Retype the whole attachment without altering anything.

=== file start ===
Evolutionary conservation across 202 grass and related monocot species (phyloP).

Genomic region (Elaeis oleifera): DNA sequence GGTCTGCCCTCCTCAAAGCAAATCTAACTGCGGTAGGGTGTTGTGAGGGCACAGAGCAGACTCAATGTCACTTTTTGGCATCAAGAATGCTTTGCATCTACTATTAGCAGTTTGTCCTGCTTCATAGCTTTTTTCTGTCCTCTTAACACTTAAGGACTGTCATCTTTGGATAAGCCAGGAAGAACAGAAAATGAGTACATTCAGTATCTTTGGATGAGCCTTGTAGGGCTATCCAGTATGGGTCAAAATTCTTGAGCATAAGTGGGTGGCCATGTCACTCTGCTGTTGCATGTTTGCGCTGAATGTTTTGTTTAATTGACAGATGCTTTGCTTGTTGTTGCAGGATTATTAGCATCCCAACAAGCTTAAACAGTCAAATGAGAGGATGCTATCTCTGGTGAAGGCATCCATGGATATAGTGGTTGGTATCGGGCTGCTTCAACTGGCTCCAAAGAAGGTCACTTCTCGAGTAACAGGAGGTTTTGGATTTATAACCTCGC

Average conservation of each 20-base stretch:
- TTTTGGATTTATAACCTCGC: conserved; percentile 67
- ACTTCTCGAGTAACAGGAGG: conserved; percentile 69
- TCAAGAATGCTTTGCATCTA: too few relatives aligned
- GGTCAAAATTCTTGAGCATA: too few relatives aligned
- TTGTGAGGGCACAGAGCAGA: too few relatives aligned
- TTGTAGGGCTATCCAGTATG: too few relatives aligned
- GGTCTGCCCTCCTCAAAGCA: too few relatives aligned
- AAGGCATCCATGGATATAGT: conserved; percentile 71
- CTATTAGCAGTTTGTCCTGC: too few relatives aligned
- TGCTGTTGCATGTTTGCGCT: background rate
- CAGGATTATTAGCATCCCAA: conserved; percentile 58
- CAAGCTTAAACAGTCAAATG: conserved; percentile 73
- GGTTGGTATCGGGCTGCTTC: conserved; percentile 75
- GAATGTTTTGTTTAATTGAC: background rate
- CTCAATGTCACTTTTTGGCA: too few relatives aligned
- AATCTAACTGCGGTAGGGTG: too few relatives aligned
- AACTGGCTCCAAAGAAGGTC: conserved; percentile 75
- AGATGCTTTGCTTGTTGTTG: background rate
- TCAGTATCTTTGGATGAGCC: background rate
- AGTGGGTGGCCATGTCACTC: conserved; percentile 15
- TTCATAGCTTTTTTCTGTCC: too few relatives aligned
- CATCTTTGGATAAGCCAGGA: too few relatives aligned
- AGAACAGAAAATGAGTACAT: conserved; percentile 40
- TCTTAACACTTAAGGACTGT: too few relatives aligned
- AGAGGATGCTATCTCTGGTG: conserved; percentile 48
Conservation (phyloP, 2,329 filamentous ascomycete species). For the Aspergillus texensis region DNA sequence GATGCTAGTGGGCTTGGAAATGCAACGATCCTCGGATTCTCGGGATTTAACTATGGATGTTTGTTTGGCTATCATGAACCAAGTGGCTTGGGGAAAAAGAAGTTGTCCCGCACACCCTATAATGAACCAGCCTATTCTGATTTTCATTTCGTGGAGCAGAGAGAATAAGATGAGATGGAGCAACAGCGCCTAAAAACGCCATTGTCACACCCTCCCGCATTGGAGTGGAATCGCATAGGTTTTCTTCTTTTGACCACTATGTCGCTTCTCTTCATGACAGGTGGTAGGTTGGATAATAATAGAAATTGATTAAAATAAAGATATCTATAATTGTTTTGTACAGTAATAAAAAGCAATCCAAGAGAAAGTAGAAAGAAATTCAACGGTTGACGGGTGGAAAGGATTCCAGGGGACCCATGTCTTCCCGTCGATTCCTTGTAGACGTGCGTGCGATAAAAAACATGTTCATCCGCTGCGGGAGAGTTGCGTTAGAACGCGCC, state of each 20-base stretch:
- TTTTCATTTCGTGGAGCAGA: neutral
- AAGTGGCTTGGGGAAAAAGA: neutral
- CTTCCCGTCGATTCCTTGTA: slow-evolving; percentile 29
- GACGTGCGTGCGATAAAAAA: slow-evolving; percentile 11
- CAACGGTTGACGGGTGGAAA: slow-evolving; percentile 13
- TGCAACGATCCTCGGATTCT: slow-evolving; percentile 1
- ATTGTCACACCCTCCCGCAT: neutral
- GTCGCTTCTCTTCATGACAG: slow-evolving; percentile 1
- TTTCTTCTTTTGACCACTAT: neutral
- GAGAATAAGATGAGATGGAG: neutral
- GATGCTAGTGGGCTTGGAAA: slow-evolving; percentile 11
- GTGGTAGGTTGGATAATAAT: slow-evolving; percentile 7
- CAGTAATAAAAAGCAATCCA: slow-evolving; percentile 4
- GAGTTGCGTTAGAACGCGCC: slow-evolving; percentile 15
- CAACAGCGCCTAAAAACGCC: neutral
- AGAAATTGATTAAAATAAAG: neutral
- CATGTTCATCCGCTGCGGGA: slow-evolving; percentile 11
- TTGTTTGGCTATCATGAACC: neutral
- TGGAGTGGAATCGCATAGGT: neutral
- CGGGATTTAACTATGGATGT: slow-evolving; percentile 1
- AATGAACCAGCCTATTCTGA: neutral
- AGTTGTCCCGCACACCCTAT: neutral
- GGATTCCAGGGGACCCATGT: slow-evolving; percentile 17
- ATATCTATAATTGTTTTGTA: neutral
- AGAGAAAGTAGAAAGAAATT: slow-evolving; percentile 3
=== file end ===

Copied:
Evolutionary conservation across 202 grass and related monocot species (phyloP).

Genomic region (Elaeis oleifera): DNA sequence GGTCTGCCCTCCTCAAAGCAAATCTAACTGCGGTAGGGTGTTGTGAGGGCACAGAGCAGACTCAATGTCACTTTTTGGCATCAAGAATGCTTTGCATCTACTATTAGCAGTTTGTCCTGCTTCATAGCTTTTTTCTGTCCTCTTAACACTTAAGGACTGTCATCTTTGGATAAGCCAGGAAGAACAGAAAATGAGTACATTCAGTATCTTTGGATGAGCCTTGTAGGGCTATCCAGTATGGGTCAAAATTCTTGAGCATAAGTGGGTGGCCATGTCACTCTGCTGTTGCATGTTTGCGCTGAATGTTTTGTTTAATTGACAGATGCTTTGCTTGTTGTTGCAGGATTATTAGCATCCCAACAAGCTTAAACAGTCAAATGAGAGGATGCTATCTCTGGTGAAGGCATCCATGGATATAGTGGTTGGTATCGGGCTGCTTCAACTGGCTCCAAAGAAGGTCACTTCTCGAGTAACAGGAGGTTTTGGATTTATAACCTCGC

Average conservation of each 20-base stretch:
- TTTTGGATTTATAACCTCGC: conserved; percentile 67
- ACTTCTCGAGTAACAGGAGG: conserved; percentile 69
- TCAAGAATGCTTTGCATCTA: too few relatives aligned
- GGTCAAAATTCTTGAGCATA: too few relatives aligned
- TTGTGAGGGCACAGAGCAGA: too few relatives aligned
- TTGTAGGGCTATCCAGTATG: too few relatives aligned
- GGTCTGCCCTCCTCAAAGCA: too few relatives aligned
- AAGGCATCCATGGATATAGT: conserved; percentile 71
- CTATTAGCAGTTTGTCCTGC: too few relatives aligned
- TGCTGTTGCATGTTTGCGCT: background rate
- CAGGATTATTAGCATCCCAA: conserved; percentile 58
- CAAGCTTAAACAGTCAAATG: conserved; percentile 73
- GGTTGGTATCGGGCTGCTTC: conserved; percentile 75
- GAATGTTTTGTTTAATTGAC: background rate
- CTCAATGTCACTTTTTGGCA: too few relatives aligned
- AATCTAACTGCGGTAGGGTG: too few relatives aligned
- AACTGGCTCCAAAGAAGGTC: conserved; percentile 75
- AGATGCTTTGCTTGTTGTTG: background rate
- TCAGTATCTTTGGATGAGCC: background rate
- AGTGGGTGGCCATGTCACTC: conserved; percentile 15
- TTCATAGCTTTTTTCTGTCC: too few relatives aligned
- CATCTTTGGATAAGCCAGGA: too few relatives aligned
- AGAACAGAAAATGAGTACAT: conserved; percentile 40
- TCTTAACACTTAAGGACTGT: too few relatives aligned
- AGAGGATGCTATCTCTGGTG: conserved; percentile 48
Conservation (phyloP, 2,329 filamentous ascomycete species). For the Aspergillus texensis region DNA sequence GATGCTAGTGGGCTTGGAAATGCAACGATCCTCGGATTCTCGGGATTTAACTATGGATGTTTGTTTGGCTATCATGAACCAAGTGGCTTGGGGAAAAAGAAGTTGTCCCGCACACCCTATAATGAACCAGCCTATTCTGATTTTCATTTCGTGGAGCAGAGAGAATAAGATGAGATGGAGCAACAGCGCCTAAAAACGCCATTGTCACACCCTCCCGCATTGGAGTGGAATCGCATAGGTTTTCTTCTTTTGACCACTATGTCGCTTCTCTTCATGACAGGTGGTAGGTTGGATAATAATAGAAATTGATTAAAATAAAGATATCTATAATTGTTTTGTACAGTAATAAAAAGCAATCCAAGAGAAAGTAGAAAGAAATTCAACGGTTGACGGGTGGAAAGGATTCCAGGGGACCCATGTCTTCCCGTCGATTCCTTGTAGACGTGCGTGCGATAAAAAACATGTTCATCCGCTGCGGGAGAGTTGCGTTAGAACGCGCC, state of each 20-base stretch:
- TTTTCATTTCGTGGAGCAGA: neutral
- AAGTGGCTTGGGGAAAAAGA: neutral
- CTTCCCGTCGATTCCTTGTA: slow-evolving; percentile 29
- GACGTGCGTGCGATAAAAAA: slow-evolving; percentile 11
- CAACGGTTGACGGGTGGAAA: slow-evolving; percentile 13
- TGCAACGATCCTCGGATTCT: slow-evolving; percentile 1
- ATTGTCACACCCTCCCGCAT: neutral
- GTCGCTTCTCTTCATGACAG: slow-evolving; percentile 1
- TTTCTTCTTTTGACCACTAT: neutral
- GAGAATAAGATGAGATGGAG: neutral
- GATGCTAGTGGGCTTGGAAA: slow-evolving; percentile 11
- GTGGTAGGTTGGATAATAAT: slow-evolving; percentile 7
- CAGTAATAAAAAGCAATCCA: slow-evolving; percentile 4
- GAGTTGCGTTAGAACGCGCC: slow-evolving; percentile 15
- CAACAGCGCCTAAAAACGCC: neutral
- AGAAATTGATTAAAATAAAG: neutral
- CATGTTCATCCGCTGCGGGA: slow-evolving; percentile 11
- TTGTTTGGCTATCATGAACC: neutral
- TGGAGTGGAATCGCATAGGT: neutral
- CGGGATTTAACTATGGATGT: slow-evolving; percentile 1
- AATGAACCAGCCTATTCTGA: neutral
- AGTTGTCCCGCACACCCTAT: neutral
- GGATTCCAGGGGACCCATGT: slow-evolving; percentile 17
- ATATCTATAATTGTTTTGTA: neutral
- AGAGAAAGTAGAAAGAAATT: slow-evolving; percentile 3